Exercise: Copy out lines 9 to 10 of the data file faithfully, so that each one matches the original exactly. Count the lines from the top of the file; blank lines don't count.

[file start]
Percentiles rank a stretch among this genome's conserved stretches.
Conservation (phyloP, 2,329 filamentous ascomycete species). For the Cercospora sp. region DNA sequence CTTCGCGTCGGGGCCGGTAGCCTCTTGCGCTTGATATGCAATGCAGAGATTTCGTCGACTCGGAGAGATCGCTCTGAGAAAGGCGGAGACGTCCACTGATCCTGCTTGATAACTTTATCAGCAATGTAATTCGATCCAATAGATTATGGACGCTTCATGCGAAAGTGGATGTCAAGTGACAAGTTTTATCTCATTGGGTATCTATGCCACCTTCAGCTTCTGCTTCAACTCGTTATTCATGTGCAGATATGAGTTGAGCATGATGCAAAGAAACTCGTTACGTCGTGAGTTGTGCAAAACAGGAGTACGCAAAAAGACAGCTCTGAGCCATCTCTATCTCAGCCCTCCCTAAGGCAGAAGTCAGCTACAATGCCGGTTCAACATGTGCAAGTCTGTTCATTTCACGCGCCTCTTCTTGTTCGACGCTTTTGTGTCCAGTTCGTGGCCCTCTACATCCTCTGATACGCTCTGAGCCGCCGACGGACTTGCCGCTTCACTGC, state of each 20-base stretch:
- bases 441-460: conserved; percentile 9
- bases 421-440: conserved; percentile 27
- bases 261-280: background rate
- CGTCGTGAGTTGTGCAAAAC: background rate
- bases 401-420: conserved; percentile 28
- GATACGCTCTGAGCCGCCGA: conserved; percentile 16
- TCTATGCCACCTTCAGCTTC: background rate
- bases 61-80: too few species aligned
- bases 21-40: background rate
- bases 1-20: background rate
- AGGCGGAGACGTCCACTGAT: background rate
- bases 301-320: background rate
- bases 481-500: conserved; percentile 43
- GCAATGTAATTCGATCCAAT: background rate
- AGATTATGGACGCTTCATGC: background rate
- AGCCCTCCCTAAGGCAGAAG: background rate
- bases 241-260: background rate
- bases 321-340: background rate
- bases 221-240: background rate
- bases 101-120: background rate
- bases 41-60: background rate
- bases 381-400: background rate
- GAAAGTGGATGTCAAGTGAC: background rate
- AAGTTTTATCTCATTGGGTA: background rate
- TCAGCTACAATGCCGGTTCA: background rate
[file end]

- TCTATGCCACCTTCAGCTTC: background rate
- bases 61-80: too few species aligned